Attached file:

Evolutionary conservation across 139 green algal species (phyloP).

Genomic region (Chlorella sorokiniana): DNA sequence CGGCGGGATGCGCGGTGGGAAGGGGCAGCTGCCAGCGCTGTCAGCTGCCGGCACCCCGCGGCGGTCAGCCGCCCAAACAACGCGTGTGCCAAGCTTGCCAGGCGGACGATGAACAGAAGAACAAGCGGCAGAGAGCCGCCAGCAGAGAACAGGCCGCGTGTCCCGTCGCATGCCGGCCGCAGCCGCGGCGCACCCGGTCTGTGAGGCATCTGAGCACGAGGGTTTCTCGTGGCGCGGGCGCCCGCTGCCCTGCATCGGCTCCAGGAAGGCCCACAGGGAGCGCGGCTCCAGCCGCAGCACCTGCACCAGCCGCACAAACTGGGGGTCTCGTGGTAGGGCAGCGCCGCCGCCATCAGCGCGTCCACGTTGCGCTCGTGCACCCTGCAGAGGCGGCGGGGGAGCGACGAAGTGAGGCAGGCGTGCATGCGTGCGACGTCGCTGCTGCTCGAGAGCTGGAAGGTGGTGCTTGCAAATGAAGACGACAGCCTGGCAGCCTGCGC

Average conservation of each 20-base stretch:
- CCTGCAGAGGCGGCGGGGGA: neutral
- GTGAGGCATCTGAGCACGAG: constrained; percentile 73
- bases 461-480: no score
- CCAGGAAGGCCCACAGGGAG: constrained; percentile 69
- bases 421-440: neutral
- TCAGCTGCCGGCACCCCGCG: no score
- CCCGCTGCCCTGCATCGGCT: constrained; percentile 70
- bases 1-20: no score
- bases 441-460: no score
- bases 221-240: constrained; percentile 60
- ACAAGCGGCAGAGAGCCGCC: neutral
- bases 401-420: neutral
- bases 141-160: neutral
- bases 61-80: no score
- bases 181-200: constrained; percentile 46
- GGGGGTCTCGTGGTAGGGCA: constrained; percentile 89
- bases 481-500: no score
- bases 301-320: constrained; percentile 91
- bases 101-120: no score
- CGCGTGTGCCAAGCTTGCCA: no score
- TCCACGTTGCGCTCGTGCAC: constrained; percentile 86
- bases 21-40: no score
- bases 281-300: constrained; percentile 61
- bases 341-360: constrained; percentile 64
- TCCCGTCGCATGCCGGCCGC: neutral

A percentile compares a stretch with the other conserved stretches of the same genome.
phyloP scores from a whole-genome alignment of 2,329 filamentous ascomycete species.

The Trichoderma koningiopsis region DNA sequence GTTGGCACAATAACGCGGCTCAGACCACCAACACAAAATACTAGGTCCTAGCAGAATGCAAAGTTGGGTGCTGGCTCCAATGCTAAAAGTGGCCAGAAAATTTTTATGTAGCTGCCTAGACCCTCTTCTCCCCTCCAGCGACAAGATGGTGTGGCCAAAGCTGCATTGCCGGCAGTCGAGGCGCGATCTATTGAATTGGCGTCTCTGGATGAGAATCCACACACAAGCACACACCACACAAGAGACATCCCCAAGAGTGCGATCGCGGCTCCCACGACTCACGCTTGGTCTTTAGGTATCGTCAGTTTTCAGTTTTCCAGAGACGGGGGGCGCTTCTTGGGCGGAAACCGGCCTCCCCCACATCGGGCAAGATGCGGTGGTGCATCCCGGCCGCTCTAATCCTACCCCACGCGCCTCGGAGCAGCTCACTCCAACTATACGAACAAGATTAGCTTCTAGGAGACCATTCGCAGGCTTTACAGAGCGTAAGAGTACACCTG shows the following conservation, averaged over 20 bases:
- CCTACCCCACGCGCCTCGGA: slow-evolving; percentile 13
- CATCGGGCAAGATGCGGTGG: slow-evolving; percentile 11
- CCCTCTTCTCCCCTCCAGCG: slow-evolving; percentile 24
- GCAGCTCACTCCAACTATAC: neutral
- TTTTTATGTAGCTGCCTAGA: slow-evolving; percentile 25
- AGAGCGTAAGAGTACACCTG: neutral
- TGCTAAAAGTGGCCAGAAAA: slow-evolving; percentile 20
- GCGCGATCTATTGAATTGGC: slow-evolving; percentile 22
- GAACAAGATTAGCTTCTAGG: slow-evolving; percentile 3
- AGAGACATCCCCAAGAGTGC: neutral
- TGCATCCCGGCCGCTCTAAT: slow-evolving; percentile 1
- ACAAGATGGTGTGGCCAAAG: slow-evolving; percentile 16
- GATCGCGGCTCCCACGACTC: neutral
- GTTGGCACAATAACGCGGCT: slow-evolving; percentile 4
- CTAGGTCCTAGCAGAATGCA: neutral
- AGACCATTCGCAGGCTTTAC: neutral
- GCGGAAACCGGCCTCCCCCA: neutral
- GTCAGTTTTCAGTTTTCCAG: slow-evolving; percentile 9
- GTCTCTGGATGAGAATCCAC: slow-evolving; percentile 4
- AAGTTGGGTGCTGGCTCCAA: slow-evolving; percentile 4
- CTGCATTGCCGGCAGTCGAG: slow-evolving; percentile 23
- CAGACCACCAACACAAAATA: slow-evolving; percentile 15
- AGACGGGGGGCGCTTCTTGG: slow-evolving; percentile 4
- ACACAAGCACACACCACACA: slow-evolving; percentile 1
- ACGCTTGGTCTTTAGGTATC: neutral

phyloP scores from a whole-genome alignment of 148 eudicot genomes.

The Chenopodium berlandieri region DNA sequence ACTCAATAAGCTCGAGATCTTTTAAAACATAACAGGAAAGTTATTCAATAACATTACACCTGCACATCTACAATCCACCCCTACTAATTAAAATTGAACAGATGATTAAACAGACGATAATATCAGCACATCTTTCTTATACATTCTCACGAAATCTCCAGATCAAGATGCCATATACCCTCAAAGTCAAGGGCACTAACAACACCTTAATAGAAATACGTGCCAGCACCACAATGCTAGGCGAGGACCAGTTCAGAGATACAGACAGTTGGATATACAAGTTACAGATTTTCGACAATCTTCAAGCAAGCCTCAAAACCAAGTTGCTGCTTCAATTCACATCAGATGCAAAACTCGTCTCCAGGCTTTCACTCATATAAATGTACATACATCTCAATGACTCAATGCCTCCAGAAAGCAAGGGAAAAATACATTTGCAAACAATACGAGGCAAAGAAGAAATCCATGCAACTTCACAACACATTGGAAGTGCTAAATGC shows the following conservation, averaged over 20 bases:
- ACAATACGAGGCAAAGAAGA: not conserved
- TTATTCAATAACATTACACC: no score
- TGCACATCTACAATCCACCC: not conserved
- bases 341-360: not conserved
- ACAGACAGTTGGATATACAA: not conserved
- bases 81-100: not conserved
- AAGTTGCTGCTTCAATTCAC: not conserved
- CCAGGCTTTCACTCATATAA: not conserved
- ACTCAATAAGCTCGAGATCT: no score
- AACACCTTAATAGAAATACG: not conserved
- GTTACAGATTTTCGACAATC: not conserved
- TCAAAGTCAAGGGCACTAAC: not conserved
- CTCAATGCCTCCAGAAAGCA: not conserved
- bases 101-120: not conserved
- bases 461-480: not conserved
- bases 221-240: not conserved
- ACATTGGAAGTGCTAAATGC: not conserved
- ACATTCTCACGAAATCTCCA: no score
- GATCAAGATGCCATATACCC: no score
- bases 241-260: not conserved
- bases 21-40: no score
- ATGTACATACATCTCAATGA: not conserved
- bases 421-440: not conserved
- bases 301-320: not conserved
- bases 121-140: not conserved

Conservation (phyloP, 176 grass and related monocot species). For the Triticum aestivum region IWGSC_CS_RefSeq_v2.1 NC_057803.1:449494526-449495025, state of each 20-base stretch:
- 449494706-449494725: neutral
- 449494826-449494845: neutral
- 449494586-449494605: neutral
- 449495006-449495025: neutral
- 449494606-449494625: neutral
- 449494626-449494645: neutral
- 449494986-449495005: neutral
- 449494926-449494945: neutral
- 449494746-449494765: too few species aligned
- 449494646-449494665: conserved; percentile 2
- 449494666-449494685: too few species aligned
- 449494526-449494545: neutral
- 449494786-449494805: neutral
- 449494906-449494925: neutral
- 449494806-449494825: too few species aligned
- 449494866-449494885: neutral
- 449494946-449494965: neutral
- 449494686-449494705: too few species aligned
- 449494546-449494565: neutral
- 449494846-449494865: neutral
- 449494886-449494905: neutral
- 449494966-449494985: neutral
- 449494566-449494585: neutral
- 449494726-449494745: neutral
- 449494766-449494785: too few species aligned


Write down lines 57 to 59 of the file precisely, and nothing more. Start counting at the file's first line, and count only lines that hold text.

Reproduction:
phyloP scores from a whole-genome alignment of 148 eudicot genomes.

The Chenopodium berlandieri region DNA sequence ACTCAATAAGCTCGAGATCTTTTAAAACATAACAGGAAAGTTATTCAATAACATTACACCTGCACATCTACAATCCACCCCTACTAATTAAAATTGAACAGATGATTAAACAGACGATAATATCAGCACATCTTTCTTATACATTCTCACGAAATCTCCAGATCAAGATGCCATATACCCTCAAAGTCAAGGGCACTAACAACACCTTAATAGAAATACGTGCCAGCACCACAATGCTAGGCGAGGACCAGTTCAGAGATACAGACAGTTGGATATACAAGTTACAGATTTTCGACAATCTTCAAGCAAGCCTCAAAACCAAGTTGCTGCTTCAATTCACATCAGATGCAAAACTCGTCTCCAGGCTTTCACTCATATAAATGTACATACATCTCAATGACTCAATGCCTCCAGAAAGCAAGGGAAAAATACATTTGCAAACAATACGAGGCAAAGAAGAAATCCATGCAACTTCACAACACATTGGAAGTGCTAAATGC shows the following conservation, averaged over 20 bases:
- ACAATACGAGGCAAAGAAGA: not conserved